I get you, and for the most part I agree. Where I might differ some is in the conclusion that it's "just a story", mostly in the sense that a story can also be a parable. A story can be a method for rasing ethical questions and for demonstrating the consequences of certain decisions or actions. For example, all of Aesop's fables are just stories, but they're also effective methods for teaching behavioral norms, and consequences. They're great for teaching what "sour grapes" means, and for understanding that response. They teach about compassion, consideration, and the effect it can have on other people. Nearly all of them are stories that illustrate ways that humans interact with each other, and the effect of one person's actions on another.

In that light, I think that GATTACA could be considered more than "just fiction". In the same way that 1984 illustrates a potential outcome that we should seek to avoid, so does GATTACA. It certainly doesn't mean that it's the only possible outcome of genetic optimization... but it does highlight a specific risk that is a plausible outcome of genetic optimization.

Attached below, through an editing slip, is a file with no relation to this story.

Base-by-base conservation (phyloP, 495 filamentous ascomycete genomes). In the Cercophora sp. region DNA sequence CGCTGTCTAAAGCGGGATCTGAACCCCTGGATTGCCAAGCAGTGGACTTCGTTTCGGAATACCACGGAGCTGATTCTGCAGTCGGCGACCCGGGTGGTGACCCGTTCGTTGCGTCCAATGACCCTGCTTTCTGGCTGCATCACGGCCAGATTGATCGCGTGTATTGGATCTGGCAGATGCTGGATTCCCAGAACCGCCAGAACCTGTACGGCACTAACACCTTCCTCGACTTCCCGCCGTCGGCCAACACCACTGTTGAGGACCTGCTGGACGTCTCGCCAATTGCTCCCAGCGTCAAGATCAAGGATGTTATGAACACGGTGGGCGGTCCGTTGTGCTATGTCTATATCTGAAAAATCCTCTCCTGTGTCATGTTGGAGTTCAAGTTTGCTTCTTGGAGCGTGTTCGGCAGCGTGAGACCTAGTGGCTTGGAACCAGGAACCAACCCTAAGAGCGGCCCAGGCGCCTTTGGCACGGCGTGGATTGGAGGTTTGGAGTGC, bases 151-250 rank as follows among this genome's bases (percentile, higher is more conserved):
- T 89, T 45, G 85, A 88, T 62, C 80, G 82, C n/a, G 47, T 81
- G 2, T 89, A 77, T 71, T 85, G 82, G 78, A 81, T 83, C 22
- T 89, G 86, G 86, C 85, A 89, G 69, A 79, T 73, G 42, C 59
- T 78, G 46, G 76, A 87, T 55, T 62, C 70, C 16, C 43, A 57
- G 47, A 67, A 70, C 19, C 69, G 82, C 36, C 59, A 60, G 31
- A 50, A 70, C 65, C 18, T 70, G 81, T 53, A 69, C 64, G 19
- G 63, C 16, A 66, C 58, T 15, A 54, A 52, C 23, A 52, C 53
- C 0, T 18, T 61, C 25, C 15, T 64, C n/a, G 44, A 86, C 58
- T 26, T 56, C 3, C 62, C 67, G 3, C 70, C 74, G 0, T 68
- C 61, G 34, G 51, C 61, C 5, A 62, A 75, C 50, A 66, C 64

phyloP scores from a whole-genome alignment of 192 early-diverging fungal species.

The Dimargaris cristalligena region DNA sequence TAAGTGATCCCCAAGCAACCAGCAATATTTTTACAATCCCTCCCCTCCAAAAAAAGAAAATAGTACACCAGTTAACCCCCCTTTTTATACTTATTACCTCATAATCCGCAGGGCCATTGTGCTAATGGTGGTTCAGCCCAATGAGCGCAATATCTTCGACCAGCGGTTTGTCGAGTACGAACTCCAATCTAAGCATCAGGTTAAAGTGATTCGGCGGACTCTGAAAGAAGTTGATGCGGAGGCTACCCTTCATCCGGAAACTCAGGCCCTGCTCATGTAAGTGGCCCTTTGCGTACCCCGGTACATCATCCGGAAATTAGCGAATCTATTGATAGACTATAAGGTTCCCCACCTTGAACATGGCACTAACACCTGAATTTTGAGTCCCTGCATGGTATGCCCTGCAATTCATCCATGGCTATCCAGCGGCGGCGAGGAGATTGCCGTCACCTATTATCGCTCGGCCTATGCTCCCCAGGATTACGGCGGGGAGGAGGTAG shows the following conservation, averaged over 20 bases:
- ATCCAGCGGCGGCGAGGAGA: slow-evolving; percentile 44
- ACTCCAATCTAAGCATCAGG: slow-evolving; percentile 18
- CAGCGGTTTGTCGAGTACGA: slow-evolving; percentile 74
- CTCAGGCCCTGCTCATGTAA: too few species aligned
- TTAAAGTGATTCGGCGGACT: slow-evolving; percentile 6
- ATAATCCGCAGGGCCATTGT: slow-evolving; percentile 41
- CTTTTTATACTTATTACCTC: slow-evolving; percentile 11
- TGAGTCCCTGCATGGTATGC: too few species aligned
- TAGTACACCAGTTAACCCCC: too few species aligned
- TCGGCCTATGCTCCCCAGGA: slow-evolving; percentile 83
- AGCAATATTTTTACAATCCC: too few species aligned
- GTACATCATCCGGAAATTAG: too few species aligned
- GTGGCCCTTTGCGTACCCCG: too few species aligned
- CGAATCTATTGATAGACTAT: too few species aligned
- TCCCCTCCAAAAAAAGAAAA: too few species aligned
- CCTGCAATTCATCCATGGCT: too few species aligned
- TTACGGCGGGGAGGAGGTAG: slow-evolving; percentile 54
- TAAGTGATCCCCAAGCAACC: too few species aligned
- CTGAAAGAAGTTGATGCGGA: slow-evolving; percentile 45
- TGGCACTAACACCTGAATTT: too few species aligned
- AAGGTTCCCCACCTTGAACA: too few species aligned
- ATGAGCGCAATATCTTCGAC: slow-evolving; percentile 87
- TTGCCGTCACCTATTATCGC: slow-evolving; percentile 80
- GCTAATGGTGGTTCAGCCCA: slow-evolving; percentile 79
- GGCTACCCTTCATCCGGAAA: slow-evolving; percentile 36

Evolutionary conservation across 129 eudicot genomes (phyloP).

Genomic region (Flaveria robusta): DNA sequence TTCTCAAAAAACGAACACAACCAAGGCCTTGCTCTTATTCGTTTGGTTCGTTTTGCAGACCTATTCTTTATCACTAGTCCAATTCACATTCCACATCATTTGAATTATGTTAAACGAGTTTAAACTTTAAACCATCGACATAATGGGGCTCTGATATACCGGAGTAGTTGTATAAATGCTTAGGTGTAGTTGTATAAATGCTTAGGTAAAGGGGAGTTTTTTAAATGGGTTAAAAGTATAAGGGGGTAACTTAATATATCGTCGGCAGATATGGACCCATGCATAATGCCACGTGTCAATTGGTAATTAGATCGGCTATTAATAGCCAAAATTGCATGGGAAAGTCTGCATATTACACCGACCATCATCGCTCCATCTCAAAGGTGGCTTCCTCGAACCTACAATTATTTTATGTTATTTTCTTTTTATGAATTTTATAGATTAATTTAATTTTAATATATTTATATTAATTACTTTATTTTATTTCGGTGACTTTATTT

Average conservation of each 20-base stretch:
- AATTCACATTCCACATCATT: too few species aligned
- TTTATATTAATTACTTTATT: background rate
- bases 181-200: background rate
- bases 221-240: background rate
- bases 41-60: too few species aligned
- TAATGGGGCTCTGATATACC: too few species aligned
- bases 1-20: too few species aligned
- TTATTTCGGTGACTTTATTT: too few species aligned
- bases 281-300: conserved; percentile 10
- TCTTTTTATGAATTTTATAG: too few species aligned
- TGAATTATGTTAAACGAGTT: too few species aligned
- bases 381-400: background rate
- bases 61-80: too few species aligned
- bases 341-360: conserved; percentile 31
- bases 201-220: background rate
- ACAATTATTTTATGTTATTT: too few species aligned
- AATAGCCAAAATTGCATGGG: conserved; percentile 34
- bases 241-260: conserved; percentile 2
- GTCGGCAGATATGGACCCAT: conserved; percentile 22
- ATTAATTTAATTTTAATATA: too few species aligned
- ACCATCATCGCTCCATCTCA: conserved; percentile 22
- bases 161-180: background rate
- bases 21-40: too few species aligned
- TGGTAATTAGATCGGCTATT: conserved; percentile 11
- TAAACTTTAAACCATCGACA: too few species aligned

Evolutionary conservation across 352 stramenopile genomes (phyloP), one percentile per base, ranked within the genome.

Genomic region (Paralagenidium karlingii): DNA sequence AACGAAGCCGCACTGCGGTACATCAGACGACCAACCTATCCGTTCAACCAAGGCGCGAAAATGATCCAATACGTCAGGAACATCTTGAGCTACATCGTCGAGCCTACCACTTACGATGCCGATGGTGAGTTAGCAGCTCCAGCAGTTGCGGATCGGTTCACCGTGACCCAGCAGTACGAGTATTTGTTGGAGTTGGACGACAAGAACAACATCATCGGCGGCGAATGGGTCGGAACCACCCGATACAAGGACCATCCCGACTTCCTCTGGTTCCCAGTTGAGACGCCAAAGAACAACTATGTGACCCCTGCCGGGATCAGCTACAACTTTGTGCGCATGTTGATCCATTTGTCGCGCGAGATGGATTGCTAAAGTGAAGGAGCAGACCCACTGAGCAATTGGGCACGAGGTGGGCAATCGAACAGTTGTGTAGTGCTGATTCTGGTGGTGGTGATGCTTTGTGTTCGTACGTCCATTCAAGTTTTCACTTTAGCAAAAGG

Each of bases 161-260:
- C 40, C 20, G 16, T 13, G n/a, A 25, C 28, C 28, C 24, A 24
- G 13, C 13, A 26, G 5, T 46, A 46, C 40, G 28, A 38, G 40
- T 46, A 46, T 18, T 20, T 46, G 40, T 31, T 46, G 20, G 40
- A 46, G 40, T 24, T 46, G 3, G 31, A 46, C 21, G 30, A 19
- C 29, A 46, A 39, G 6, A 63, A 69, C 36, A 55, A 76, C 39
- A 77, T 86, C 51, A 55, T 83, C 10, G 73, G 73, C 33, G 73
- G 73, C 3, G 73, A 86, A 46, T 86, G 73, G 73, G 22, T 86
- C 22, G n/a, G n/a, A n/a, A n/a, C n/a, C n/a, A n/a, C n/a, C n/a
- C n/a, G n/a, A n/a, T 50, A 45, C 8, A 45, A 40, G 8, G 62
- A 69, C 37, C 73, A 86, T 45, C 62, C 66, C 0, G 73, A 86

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Old 24th March 2017, 01:04 PM   #162
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Originally Posted by Border Reiver View Post
I have to ask, if the employer is "negotiating" with prospective employees by telling them their will have to bear all health care costs associated with condition "x", why are they offering health insurance at all as part of their compensation scheme?

Will they also require a genetic test for their partners, or children (solely to reduce unnecessary insurance costs)? After all if the employee is so disloyal to the company that they marry someone with the genetic predisposition to condition "x" they might incur additional insurance costs as a result, or if not the spouse then any children of the union (or prospective adoptees) may also incur such expenses - and then there is the lost productivity that might result from dealing with sick family members, better make it a condition of employment then to require that the employees be single and without children or face termination for potentially costing the company money.